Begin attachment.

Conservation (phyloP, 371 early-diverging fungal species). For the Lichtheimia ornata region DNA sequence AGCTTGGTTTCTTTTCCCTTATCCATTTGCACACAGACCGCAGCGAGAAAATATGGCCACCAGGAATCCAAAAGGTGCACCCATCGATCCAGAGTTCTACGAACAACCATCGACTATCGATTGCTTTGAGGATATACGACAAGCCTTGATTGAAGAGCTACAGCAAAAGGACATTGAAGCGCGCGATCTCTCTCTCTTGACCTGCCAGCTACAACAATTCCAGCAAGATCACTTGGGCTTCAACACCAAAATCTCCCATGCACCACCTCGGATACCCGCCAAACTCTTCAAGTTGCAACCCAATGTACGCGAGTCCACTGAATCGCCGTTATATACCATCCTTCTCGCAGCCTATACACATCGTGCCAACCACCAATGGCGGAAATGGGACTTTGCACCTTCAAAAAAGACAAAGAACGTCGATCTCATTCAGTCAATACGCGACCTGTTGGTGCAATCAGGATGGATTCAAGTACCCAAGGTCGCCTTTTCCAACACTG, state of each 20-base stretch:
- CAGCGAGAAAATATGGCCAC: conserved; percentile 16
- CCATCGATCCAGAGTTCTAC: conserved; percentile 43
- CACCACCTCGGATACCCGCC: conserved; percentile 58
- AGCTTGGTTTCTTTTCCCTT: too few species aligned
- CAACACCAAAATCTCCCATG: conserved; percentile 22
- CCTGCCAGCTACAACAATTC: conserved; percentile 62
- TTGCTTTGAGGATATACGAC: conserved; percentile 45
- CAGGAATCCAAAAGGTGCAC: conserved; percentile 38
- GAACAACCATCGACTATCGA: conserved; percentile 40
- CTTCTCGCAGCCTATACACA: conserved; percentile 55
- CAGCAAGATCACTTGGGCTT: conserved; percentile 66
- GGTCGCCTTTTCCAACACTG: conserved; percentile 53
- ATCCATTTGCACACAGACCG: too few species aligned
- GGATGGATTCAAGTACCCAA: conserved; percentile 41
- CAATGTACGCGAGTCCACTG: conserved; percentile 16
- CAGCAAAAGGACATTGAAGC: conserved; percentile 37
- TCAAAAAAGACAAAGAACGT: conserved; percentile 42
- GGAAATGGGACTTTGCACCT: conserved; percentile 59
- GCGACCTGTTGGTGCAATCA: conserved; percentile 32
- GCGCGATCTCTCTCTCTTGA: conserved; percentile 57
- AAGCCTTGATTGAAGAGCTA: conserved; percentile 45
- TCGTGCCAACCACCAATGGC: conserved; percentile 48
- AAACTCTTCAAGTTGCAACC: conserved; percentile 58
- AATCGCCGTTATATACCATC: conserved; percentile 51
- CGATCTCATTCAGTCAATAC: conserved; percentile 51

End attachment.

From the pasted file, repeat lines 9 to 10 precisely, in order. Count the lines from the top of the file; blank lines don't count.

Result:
- CAGGAATCCAAAAGGTGCAC: conserved; percentile 38
- GAACAACCATCGACTATCGA: conserved; percentile 40